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Androgens and their role in Polycystic Ovarian Syndrome (PCOS)

woman-taking-break-runningPolycystic Ovarian Syndrome (PCOS) is a complex disease that shows up in many areas of a woman’s body.  Although doctors don’t know exactly what causes it, they do know that women with PCOS have higher levels of androgens in their ovaries.  These androgens cause dysfunction in a woman’s reproductive system, and they begin to cause problems elsewhere, too, leading to unwanted side effects.  I think one of the first thing women notice is that they put on a lot of weight very quickly despite efforts to diet and exercise.  But first, let’s talk about what androgens are and the role they play in PCOS.

Androgens are oftentimes called the “male hormone,” but they are present in both male and female bodies.  In a woman’s body, androgens convert to testosterone where they perform a multitude of functions like supporting bone health and increasing libido.  When a woman has PCOS, there are too many androgens and too much testosterone being produced in the ovaries.  This ovarian hormone imbalance prevents the menstrual cycle from happening properly.  Many women with PCOS have very irregular periods.  Additionally, as ovaries produce too much testosterone, women will oftentimes begin to gain weight, develop unwanted body hair, facial hair, or develop male pattern baldness.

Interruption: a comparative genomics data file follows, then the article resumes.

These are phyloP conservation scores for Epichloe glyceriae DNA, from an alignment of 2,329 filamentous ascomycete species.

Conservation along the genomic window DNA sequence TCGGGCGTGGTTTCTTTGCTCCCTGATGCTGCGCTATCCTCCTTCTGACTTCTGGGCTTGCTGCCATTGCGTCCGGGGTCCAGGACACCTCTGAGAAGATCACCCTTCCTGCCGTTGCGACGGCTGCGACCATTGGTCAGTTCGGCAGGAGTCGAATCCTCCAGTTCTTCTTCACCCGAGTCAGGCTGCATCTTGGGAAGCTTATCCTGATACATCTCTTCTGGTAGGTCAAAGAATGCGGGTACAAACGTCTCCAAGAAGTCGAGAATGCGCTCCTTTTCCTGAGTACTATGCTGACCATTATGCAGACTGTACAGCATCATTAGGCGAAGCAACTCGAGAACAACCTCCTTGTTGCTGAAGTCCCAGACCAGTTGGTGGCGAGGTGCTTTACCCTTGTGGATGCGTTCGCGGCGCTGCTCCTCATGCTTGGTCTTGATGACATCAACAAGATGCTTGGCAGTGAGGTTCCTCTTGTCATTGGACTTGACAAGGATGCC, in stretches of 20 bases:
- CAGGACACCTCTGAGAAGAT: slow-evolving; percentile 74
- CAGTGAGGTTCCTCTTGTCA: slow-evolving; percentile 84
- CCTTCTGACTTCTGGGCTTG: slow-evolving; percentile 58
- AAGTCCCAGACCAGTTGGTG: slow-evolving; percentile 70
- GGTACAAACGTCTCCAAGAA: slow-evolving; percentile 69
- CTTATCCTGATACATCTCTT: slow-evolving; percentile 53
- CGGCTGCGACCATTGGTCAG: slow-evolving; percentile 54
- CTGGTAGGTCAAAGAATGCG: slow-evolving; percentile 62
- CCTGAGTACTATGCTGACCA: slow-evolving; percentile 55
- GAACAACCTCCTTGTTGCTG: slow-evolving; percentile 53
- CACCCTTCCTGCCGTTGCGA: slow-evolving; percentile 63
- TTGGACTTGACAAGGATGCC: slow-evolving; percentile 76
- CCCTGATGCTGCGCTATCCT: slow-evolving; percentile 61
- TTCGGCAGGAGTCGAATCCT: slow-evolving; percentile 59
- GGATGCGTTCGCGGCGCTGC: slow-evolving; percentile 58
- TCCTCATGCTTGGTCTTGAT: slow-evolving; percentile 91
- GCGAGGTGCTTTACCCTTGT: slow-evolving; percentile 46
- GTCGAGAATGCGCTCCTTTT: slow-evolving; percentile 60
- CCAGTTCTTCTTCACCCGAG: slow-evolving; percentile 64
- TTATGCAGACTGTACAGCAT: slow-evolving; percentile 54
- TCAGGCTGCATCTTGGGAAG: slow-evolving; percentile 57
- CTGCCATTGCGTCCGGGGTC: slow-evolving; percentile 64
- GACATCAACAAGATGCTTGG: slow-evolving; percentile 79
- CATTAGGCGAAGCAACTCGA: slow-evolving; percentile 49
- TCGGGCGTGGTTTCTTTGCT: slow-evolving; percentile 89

Like many of the conditions I treat, doctors, researchers, and scientists don’t really know why PCOS happens.  We do know that women who have family members with PCOS are more likely to develop the disease.  Also, we know that there’s really nothing we can do to prevent it from happening, but luckily, we have access to treatments that can help eliminate side effects and restore hormonal balance.

Posted in Diseases and Conditions, Polycystic Ovarian Disease

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